The continuous hikes of petrol prices have led to urgent requests to the Energy and finance ministers Gwede Mantashe and Enoch Godongwana to deregulate fuel prices and reduce fuel levy by trade union solidarity with formal writings to the two ministers.
The proposals are aimed at easing the financial pressure on motor drivers and fuel businesses across the land.
“South Africans currently find themselves in the precarious position that many people have not fully recovered financially from the devastation caused by the Covid-19 pandemic,” said Theuns du Buisson, economic researcher at Solidarity.
“It is in light of this that we call on the Department of Mineral Resources and Energy to urgently deregulate all fuel prices at both wholesale and retail levels. We also appeal to the Department of Finance to reduce the fuel levy.”
The Union argues that sticking with the increased South African petrol prices will only do the nation’s economy harm.
It is therefore recommended that a near R20 per litre increase is reduced to lower or standard rates until the economy recovers from the COVID-19 pandemic, i.e unemployed local motorists re-enter the job market and businesses recapture healthy turnover.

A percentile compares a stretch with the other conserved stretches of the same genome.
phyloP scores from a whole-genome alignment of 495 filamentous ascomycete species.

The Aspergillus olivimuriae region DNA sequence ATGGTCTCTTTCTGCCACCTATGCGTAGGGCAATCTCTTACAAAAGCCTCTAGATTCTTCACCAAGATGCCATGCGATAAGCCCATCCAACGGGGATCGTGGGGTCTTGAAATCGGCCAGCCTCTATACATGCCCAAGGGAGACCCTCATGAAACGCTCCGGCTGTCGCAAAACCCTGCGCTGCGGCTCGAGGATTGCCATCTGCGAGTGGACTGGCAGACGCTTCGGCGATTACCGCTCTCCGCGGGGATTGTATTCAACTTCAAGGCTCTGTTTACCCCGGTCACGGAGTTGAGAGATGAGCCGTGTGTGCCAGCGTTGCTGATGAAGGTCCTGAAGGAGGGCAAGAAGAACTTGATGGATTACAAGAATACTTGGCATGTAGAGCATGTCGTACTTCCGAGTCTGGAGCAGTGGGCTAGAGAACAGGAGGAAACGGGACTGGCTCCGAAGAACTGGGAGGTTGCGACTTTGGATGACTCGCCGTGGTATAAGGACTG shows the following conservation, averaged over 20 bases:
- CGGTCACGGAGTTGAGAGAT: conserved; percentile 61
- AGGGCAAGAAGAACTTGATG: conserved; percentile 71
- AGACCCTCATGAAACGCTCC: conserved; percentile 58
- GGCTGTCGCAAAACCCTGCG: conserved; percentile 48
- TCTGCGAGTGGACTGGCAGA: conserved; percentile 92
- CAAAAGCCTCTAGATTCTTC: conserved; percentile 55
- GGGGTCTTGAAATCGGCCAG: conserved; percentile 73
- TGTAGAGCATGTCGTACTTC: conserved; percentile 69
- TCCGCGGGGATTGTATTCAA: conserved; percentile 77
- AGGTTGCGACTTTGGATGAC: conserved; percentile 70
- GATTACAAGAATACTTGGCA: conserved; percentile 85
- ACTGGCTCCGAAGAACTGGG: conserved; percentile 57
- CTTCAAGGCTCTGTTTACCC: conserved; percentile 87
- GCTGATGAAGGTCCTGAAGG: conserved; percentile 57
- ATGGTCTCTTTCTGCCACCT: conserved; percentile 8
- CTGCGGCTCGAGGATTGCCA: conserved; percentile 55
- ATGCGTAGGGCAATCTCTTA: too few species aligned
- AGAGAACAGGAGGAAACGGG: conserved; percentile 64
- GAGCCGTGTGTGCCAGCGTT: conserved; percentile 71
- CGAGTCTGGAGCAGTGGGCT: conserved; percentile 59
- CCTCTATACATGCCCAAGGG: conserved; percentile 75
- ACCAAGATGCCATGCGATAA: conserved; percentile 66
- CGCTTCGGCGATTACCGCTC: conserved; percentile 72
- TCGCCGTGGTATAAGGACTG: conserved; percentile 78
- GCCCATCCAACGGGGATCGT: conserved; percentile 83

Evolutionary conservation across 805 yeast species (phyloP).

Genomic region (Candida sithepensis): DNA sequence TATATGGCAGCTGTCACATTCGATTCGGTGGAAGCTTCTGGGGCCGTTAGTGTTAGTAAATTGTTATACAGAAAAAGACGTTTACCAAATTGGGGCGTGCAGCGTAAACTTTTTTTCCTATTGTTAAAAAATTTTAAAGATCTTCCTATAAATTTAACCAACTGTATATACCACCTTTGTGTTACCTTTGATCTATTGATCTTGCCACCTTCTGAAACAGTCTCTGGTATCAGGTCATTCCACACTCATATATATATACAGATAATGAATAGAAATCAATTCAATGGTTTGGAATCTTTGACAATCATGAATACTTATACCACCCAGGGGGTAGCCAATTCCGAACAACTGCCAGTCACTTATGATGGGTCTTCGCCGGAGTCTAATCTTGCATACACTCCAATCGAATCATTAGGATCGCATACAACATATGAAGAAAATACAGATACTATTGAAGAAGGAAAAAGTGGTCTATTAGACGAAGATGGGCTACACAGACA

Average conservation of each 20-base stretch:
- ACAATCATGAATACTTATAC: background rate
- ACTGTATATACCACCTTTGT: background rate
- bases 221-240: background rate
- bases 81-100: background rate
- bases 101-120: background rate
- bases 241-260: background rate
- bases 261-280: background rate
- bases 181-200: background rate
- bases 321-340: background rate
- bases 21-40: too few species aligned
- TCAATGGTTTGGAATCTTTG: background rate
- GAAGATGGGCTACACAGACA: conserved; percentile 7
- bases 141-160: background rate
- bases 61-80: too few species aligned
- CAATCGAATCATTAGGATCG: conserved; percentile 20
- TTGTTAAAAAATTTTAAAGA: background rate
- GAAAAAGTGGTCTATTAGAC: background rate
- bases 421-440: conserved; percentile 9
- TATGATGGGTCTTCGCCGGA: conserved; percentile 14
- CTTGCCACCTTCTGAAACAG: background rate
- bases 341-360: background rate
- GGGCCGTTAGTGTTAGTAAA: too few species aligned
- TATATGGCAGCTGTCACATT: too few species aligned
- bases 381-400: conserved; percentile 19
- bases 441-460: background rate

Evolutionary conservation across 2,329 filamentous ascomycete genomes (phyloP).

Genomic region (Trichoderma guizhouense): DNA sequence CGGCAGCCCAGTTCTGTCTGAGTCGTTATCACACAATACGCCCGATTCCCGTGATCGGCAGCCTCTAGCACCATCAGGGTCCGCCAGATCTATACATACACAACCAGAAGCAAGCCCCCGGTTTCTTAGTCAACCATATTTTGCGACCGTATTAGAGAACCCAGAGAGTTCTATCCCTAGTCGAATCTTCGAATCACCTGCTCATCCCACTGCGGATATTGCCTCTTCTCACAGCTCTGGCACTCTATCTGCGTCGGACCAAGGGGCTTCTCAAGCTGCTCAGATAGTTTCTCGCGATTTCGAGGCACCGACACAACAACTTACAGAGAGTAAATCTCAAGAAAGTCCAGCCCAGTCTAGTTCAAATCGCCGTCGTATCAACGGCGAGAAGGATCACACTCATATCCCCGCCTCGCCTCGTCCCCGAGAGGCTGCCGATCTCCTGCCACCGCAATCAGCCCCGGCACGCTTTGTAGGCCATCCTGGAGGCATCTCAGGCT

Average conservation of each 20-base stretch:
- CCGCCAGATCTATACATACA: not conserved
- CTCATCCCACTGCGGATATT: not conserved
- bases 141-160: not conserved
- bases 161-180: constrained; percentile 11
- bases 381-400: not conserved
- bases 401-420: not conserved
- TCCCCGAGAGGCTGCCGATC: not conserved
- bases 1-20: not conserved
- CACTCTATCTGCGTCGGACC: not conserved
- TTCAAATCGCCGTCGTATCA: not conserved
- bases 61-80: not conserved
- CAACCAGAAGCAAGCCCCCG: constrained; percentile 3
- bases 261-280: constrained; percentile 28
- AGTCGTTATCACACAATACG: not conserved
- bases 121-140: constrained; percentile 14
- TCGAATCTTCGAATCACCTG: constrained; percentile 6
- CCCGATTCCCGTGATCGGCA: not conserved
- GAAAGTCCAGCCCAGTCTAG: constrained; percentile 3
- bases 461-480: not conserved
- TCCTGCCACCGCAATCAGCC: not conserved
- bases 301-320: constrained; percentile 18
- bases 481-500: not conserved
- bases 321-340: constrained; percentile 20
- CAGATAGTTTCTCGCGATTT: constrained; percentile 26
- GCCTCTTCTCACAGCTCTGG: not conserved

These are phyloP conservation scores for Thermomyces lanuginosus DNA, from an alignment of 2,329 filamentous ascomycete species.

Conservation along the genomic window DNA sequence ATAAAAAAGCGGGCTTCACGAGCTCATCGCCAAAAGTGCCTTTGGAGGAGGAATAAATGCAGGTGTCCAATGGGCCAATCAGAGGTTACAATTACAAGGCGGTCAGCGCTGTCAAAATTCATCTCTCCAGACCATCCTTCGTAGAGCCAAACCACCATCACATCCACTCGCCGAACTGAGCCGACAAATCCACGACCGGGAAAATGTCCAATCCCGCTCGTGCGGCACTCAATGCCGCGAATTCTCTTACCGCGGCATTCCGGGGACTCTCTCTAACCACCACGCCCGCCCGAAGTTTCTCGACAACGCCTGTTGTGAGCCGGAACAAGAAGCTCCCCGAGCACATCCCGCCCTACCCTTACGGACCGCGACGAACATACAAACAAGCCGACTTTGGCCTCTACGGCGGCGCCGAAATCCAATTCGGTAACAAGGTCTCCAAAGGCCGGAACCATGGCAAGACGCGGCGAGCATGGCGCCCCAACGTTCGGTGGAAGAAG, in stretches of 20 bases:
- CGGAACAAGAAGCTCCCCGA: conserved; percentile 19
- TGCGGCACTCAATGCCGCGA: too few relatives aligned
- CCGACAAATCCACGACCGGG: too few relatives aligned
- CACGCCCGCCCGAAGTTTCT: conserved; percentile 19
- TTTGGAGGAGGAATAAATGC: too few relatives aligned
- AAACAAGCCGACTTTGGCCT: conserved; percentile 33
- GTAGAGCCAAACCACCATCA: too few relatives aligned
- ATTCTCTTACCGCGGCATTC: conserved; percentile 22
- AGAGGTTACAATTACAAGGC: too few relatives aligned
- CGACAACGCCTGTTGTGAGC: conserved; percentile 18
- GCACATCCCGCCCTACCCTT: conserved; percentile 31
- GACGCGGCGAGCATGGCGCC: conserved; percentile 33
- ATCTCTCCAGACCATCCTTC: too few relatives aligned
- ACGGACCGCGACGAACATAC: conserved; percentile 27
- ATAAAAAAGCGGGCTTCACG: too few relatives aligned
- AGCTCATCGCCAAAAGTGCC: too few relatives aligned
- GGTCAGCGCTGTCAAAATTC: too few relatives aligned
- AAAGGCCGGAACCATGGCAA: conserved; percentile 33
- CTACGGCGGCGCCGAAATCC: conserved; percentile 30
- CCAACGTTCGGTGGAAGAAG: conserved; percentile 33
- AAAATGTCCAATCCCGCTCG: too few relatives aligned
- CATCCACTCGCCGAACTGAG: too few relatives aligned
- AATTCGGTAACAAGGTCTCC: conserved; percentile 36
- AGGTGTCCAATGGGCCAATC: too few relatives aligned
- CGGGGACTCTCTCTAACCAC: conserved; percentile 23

“The pandemic and years of sluggish economic growth are a reality while the cost of living is still rising. One such cost is the price of fuel, which is currently at its highest level in South Africa’s history.
“According to the latest CPI figures from Statistics South Africa, fuel is currently 19,9% more expensive than it was a year ago in September 2020. Since then, we have had massive price increases, and specifically the increase of more than R1 per litre on each fuel type at the beginning of November this year,” Du Buisson added.
The researcher added that our local government artificially manipulates petrol prices, rather than striving to minimise the costs as other nations do.
Du Buisson believes the energy and finance ministers will be acting outside of reason and fair play if the hiked petrol price of nearly R20 per litre goes ahead. The ministers could be taken to the court of law.
“Should the ministers decide not to offer relief to citizens, legal action challenging it in court cannot be ruled out,” Du Buisson concluded.